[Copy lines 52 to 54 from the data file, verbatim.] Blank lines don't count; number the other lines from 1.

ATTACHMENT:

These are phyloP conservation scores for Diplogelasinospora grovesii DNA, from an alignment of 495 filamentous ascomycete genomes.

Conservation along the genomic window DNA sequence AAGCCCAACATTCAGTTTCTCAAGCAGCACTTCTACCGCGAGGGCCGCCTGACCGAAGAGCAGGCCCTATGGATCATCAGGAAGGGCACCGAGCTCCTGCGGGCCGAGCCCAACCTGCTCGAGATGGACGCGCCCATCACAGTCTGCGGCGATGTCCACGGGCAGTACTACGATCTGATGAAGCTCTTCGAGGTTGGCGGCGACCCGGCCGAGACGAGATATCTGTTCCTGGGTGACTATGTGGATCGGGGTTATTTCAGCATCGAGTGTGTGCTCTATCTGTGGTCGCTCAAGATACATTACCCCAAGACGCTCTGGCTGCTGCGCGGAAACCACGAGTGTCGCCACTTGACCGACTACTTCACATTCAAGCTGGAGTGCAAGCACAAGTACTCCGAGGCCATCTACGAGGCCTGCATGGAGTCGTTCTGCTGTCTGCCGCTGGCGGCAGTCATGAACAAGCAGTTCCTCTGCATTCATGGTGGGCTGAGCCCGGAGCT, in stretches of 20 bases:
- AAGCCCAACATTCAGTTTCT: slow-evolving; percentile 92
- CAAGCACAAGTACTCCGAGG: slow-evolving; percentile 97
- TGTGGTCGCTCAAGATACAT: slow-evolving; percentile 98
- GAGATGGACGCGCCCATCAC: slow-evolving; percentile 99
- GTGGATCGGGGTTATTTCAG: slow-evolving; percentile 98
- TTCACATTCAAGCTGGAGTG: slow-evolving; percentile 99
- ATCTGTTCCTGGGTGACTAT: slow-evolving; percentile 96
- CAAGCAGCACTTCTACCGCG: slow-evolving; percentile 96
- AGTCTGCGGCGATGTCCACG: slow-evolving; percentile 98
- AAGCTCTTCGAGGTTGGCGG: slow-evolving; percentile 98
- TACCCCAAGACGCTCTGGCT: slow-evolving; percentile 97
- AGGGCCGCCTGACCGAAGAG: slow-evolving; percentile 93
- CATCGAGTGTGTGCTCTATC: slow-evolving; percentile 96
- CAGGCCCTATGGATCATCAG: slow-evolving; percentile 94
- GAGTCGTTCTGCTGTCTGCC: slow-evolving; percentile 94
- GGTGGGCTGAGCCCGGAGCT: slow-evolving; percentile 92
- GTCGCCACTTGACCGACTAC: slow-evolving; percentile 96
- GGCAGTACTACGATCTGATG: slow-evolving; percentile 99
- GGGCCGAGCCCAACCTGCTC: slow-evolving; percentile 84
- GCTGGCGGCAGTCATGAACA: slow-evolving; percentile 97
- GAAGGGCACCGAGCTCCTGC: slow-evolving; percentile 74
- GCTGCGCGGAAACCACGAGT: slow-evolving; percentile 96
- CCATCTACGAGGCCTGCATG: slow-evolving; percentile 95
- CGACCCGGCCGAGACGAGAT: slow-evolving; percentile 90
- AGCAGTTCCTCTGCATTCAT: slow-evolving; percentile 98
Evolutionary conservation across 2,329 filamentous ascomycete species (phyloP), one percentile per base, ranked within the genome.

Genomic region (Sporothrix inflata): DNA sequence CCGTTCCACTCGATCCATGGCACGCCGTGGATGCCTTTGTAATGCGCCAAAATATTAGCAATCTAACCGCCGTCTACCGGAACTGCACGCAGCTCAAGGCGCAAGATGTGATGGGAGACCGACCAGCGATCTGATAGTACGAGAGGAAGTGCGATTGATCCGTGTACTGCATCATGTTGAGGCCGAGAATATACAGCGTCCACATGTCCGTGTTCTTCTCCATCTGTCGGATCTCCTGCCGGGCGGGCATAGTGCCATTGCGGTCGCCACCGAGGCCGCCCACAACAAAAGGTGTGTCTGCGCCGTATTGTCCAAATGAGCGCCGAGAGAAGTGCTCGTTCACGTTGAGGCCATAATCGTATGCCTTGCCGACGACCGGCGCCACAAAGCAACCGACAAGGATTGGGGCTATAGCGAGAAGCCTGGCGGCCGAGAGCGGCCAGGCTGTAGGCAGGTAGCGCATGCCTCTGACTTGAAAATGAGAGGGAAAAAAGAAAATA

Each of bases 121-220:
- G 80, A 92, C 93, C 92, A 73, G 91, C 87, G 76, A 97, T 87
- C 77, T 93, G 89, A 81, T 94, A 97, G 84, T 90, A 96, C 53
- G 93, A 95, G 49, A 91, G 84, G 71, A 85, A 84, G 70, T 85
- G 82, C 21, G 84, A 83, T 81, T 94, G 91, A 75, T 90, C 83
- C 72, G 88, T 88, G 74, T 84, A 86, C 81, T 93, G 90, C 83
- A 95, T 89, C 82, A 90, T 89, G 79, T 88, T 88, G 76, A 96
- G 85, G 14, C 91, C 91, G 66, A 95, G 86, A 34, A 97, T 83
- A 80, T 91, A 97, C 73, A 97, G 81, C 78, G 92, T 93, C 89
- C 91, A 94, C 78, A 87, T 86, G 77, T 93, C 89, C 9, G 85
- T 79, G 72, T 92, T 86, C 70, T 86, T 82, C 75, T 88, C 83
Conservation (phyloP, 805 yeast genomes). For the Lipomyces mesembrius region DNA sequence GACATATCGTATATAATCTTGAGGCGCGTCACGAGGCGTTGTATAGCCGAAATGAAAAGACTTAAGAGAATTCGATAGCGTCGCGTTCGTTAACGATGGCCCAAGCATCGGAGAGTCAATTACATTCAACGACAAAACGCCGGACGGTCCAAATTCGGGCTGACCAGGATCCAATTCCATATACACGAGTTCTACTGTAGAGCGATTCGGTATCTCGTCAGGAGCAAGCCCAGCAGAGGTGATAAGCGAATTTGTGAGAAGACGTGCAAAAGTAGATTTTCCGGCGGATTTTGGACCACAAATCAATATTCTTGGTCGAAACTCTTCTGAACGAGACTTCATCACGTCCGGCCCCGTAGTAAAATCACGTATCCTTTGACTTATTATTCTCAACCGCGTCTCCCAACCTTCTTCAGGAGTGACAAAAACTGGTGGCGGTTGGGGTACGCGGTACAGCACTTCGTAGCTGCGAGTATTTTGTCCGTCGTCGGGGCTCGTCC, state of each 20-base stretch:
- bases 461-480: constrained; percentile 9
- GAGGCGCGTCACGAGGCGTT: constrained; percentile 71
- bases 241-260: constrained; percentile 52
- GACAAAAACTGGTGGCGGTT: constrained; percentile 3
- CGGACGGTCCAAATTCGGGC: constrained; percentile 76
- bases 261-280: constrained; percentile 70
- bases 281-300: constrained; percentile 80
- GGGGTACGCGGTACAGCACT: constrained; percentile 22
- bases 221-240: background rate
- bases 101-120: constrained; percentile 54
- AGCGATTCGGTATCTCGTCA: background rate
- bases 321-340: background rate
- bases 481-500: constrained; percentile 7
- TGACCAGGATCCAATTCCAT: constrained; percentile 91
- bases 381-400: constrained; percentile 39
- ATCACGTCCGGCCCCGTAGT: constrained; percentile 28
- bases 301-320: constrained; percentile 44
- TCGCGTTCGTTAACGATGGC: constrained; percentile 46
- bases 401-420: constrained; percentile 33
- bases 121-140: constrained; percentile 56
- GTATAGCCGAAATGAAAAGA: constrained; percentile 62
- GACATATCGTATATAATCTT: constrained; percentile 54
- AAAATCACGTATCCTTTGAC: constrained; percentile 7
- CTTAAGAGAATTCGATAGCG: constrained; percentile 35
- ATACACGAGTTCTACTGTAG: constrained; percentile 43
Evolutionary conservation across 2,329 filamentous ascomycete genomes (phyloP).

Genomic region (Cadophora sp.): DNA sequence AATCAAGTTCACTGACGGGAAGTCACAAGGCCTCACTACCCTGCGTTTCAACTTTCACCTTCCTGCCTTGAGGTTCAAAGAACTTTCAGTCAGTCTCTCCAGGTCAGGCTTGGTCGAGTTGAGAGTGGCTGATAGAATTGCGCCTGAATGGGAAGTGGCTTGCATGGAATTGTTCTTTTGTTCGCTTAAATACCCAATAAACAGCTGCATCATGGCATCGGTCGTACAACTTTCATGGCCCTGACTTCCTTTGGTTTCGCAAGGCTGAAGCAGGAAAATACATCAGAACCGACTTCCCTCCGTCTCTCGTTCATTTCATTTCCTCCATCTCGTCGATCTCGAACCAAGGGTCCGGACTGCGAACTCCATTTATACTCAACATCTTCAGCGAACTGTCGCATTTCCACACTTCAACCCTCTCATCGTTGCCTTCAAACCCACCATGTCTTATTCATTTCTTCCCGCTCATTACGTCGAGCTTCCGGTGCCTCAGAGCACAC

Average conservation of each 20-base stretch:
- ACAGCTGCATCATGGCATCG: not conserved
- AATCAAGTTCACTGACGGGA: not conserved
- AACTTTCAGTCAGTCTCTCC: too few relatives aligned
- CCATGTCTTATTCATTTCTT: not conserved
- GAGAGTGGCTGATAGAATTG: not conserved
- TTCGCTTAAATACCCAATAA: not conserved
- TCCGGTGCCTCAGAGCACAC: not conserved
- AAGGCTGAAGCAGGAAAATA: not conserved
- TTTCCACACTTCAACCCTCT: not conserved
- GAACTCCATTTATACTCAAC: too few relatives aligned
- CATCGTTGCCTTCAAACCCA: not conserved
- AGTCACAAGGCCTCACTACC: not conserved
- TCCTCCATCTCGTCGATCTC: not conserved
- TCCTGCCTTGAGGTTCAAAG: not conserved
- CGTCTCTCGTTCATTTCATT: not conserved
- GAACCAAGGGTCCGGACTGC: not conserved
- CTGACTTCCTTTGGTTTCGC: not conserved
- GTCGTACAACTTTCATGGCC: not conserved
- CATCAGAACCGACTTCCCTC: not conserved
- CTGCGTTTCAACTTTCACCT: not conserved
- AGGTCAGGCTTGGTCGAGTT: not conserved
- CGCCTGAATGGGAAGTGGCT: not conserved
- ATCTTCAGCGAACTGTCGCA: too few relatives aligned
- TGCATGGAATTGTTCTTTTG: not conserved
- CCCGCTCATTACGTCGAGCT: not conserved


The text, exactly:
- AGCGATTCGGTATCTCGTCA: background rate
- bases 321-340: background rate
- bases 481-500: constrained; percentile 7